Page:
asked the Secretary of State for India, Whether he has any objection to lay upon the Table of the House the Papers showing what steps have been taken to relieve the stagnation of promotion amongst the Officers on the Cadres of Cavalry of the Indian Army, these Officers having been been led to believe, from various official communications addressed to them before, during, and since 1880, that "the question was then under the immediate consideration of Her Majesty's Government; "whether it is a fact that every Officer on these Cadres, after completing twenty years' service, serves pecuniarily at a disadvantage with his juniors of the "General List of Officers of Cavalry," by reason of those Officers being granted substantive promotion, and increased pay, after stipulated periods of service, these advantages being withheld from their seniors in the Cadres; and, whether this supersession in substantive rank, with the loss of the pecuniary advantages attaching thereto, is not a contravention of the guarantee given to the Officers of the Cadres above mentioned, by the "Henley Clause," and in antagonism, with the opinions of the Committees presided over by Lords Hotham and Cranborne, and Sir T. Aitcheson, respectively?
§ THE MARQUESS HARTINGTON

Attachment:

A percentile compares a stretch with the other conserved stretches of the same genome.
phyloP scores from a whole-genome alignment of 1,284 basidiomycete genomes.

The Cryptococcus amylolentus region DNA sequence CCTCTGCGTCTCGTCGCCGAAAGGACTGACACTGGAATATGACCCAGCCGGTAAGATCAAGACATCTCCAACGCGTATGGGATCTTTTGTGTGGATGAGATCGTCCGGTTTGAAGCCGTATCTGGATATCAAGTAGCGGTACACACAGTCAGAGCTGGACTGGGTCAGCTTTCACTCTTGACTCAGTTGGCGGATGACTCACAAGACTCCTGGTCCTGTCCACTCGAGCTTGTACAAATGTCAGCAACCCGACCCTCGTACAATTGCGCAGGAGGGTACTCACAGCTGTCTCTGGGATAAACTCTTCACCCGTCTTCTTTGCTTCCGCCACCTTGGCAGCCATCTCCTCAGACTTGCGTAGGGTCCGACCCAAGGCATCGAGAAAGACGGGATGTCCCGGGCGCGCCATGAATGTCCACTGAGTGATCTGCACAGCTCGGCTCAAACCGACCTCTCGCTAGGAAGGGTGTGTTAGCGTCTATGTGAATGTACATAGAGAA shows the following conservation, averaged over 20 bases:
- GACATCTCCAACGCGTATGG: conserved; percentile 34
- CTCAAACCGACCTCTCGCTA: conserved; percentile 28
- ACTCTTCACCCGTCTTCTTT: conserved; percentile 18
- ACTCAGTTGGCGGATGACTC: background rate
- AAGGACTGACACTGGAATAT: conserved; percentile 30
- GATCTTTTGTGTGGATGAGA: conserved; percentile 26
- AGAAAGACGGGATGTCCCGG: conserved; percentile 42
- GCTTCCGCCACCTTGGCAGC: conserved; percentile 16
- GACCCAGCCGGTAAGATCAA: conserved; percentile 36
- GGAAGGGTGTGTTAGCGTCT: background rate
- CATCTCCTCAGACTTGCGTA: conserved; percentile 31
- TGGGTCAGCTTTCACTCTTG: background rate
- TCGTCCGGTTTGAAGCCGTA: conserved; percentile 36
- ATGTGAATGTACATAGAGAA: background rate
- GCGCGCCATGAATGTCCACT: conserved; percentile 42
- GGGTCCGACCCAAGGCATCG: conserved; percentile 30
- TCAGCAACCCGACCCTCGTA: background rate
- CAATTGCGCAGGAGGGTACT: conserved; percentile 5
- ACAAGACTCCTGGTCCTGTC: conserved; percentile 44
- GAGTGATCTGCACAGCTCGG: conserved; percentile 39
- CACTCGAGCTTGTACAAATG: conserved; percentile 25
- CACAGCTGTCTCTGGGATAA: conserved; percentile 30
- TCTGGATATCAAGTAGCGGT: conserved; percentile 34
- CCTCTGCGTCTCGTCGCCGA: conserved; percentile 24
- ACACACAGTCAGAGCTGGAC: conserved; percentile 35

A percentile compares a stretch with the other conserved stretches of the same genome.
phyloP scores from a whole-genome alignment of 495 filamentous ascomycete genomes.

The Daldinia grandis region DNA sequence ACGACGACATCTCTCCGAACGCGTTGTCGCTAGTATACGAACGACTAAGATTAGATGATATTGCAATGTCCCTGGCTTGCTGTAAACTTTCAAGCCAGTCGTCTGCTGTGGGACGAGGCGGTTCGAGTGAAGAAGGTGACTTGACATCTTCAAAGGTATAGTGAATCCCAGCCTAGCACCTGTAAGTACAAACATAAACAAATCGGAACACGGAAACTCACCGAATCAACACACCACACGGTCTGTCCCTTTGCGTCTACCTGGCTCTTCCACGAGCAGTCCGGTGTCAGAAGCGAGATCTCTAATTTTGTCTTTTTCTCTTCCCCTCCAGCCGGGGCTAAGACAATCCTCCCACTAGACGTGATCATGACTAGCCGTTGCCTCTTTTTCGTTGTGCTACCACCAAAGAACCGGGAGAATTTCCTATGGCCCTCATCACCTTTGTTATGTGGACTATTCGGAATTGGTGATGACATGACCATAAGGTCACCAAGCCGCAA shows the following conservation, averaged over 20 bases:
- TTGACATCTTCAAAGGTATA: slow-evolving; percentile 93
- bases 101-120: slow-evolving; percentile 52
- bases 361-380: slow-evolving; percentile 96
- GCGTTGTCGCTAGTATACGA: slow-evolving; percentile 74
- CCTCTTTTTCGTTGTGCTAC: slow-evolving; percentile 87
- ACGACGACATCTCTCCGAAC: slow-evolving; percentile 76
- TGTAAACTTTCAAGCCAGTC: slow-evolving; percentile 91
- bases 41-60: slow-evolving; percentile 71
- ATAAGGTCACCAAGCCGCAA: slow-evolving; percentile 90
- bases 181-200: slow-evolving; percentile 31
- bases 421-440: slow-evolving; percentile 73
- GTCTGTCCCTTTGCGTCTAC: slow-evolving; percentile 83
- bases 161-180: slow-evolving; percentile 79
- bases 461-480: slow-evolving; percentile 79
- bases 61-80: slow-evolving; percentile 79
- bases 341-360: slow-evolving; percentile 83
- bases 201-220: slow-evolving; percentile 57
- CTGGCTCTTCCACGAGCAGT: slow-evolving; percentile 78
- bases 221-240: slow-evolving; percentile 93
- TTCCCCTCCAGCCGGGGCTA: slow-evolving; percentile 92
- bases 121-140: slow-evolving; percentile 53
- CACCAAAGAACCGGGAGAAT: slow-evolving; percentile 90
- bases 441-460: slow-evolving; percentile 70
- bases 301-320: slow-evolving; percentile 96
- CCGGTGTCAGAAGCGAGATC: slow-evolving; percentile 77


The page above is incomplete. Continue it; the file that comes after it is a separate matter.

The officers of the Cadres of the Cavalry of the Indian Army continue under the same rules of promotion as they enjoyed under the East India Company. Through slackness of Cadre promotion, they have for the most part fallen behind the Staff 1259 Corps and General List officers in attaining the higher grades of substantive rank; yet every one of them had the option, in 1866, of joining the Staff Corps, and thereby placing themselves on an exact equality with the officers of whose more favourable promotion they now complain. That they did not take advantage of this is probably due to their desire to preserve the present advantage of considerably higher unemployed and furlough pay than that drawn by the Staff Corps and General List officers; and, secondly, to their hope that their ordinary Cadre promotion would, as has proved to be the case with the Infantry, prove more favourable to them than the promotion by fixed periods in force with the Staff Corps. As a fact, their promotion has been considerably less favourable than that of the Staff Corps and General List; but they are protected from supersession by the grant of Army—that is, brevet—rank, on the completion of the same periods of qualifying service as the Staff Corps and General List. Their rights and privileges have been strictly maintained, and there has been in no degree a contravention of the Parliamentary guarantee. Still, there is no doubt that the position of the local Cavalry officers, especially in the junior grades, is so depressed that some exceptional and remedial measures are needed. I have, therefore, recently addressed the Government of India on the subject, and have suggested a measure, which will, I believe, prove efficacious. Until I receive their reply, I do not think I could properly lay the incomplete Correspondence before the House; nor would it be right that I should indicate the remedial measures which I had suggested, until the Government of India has had an opportunity of considering and expressing an opinion on it.